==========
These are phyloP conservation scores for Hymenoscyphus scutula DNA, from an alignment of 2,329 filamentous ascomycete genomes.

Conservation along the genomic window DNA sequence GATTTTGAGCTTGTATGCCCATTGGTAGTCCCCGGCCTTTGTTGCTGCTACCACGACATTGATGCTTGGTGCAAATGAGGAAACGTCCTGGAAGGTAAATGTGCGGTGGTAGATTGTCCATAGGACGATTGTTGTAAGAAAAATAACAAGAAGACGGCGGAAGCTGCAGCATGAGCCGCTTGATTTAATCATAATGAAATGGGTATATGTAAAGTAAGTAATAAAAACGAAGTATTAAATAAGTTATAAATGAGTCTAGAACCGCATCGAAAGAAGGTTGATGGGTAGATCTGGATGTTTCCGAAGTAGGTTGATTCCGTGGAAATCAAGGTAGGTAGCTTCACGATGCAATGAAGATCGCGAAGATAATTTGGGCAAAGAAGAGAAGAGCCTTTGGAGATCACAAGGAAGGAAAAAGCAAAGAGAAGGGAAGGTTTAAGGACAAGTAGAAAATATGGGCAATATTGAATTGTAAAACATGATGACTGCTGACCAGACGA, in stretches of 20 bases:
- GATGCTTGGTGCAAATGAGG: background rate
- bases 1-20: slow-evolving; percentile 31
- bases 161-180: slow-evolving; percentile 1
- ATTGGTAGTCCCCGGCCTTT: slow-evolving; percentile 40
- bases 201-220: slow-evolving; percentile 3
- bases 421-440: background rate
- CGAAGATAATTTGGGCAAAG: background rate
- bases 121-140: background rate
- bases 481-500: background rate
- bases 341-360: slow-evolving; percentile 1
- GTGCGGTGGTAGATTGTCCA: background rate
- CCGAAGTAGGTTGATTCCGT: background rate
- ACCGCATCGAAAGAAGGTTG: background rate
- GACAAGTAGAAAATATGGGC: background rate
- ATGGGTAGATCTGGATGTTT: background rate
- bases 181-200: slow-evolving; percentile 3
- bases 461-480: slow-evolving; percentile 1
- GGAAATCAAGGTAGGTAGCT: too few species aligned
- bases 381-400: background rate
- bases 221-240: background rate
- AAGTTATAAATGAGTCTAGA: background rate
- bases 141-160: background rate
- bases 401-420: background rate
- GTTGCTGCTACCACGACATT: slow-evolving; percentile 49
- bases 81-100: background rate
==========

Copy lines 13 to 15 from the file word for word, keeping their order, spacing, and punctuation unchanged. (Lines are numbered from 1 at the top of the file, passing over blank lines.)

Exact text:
- GTGCGGTGGTAGATTGTCCA: background rate
- CCGAAGTAGGTTGATTCCGT: background rate
- ACCGCATCGAAAGAAGGTTG: background rate